Tom Clyde: Unpaid federal workers should walk
I was excited to watch the presidential address from the Oval Office on Tuesday night. These tend to be big deals, when the President puts the full presidential mojo behind his words. This is Truman announcing the atomic bomb, Kennedy on the Cuban missile crisis, LBJ announcing he would not run again, and Nixon resigning kind of stuff. An Oval Office address is often a pivotal point in history.
I wish I could say that I tuned in on Tuesday as part of my obligation as a citizen to follow important issues of the day. I can’t. My only interest in watching Trump’s speech the other night was the potential entertainment value. Would he veer off script and talk about space invaders at Mar-a-Lago? Would he explain the sinister connection between Hillary’s emails and the caravan coming to murder us all in our beds? It was really a question of what brand of crazy we would get.
It was disappointing. The Trump impersonator who delivered the speech appeared to be heavily sedated, reading from a teleprompter that was misaligned with the camera (isn’t there anybody in the White House who can get even that right?). The effect was that he was talking to somebody out in the hallway, unwilling to look the American people in the eye while making up spurious reasons to spend $25 billion on a wall out in the middle of the desert. There must have been a shock collar attached so that if there was the slightest indication that he was going to squirt off into bizzaro world, a responsible staffer (and who is left that fits that description?) could zap him back to the prepared text.
The government is still partly shut down, and thousands of federal employees are expected to show up and work without pay. Sure, they will get reimbursed, so on paper they are made whole. In reality, a TSA screener making $30,000 a year most likely has cash flow issues. If they don’t get paid, they can’t pay rent, buy groceries and all the other expenses normal people have. Their credit scores will get crushed through no fault of their own.
It ripples through. The deli next to the closed federal office building isn’t serving any lunches. Surely there is an unpaid federal employee who is about to be evicted from a Trump-owned apartment. The motels in gateway towns that rely on the visitors to the national parks aren’t filling their rooms. Sooner or later, the motel owners can’t pay their mortgages. Hotel and restaurant workers get their hours cut. You would think the Utah congressional delegation would be out there doing everything they could to get temporary funding in place to open the parks that are so important to the economy of southern Utah. But you would be wrong. They are cowering under their desks refusing to say or do anything for fear of landing on the wrong side of the issue. As if there were a right side to shutting things down over an unrelated issue.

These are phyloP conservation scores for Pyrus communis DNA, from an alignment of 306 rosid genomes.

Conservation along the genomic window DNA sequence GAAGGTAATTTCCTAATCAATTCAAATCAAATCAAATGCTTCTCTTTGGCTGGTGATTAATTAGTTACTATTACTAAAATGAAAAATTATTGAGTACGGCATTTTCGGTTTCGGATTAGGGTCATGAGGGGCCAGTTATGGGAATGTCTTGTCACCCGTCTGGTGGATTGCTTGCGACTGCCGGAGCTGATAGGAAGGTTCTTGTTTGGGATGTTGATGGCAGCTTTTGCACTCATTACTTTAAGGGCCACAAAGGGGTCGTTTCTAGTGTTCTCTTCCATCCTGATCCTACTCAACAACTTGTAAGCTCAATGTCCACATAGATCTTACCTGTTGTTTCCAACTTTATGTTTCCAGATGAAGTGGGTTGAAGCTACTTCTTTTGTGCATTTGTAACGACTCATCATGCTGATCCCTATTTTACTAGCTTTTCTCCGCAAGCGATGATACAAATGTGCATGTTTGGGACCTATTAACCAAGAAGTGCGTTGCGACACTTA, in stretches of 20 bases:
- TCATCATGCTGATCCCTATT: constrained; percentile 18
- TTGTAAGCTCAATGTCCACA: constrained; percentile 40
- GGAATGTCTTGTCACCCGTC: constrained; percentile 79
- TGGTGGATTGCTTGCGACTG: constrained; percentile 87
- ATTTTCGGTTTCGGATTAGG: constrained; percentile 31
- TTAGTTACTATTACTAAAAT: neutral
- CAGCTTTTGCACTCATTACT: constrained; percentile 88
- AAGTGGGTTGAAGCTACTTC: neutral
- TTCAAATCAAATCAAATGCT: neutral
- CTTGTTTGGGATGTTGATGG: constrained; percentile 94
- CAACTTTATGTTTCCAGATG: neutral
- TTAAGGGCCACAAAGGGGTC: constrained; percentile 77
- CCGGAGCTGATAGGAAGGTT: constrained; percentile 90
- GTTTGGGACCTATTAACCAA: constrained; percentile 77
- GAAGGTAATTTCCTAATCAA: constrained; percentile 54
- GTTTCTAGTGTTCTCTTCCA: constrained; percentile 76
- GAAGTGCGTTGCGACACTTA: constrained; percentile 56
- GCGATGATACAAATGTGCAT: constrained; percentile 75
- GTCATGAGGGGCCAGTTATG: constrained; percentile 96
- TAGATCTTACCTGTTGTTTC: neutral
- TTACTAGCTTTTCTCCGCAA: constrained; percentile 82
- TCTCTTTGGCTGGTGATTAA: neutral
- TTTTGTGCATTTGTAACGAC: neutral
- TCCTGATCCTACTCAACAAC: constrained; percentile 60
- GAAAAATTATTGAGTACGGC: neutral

Any interesting twist on the shutdown came up the other day. Those of us who are self-employed, including 1,200 local realtors, need to pay our quarterly taxes on Tuesday. The IRS is closed. Is there anybody there to deposit the quarterly payments when they get delivered? If not, that will begin to affect the cash flow of the portions of the government that are still functional.
The budget they are fighting over is for the fiscal year that started back in October. So they are fully three months late getting a budget in place for nine cabinet agencies. They haven’t had a budget in place for years. They keep adopting “continuing resolutions” that say, in effect, “just keep doing what you did last year because we’re incompetent and incapable of actually prioritizing government spending.” They haven’t done their constitutionally mandated job in years, but we keep re-electing them anyway.
Neither side is going to give in. There will be no breakthrough in Washington until the shut down has tangible consequences. If the unpaid TSA agents and air traffic controllers say, “screw this,” and walk off the job, the airports would shut down. The impact of that would be a little different from missing the park ranger’s talk about the geology of Bryce Canyon. Strand a hundred thousand people in airports while Congress and Trump diddle over funding for the wall, and things would get interesting very quickly. Public servants working without pay is noble, but forcing Congress to actually deal with its own mess by walking out is their patriotic duty. They shouldn’t enable Congressional inaction.
I used to dream of a federal government that could actually do great things. Now I wish they could muster the minimal competence to just keep the lights on. And even that is looking like an unrealistic expectation.
Tom Clyde practiced law in Park City for many years. He lives on a working ranch in Woodland and has been writing this column since 1986.
$110.7 million could be spent on doing a lot more good than just the acquisition of a Monet, Tom Clyde writes.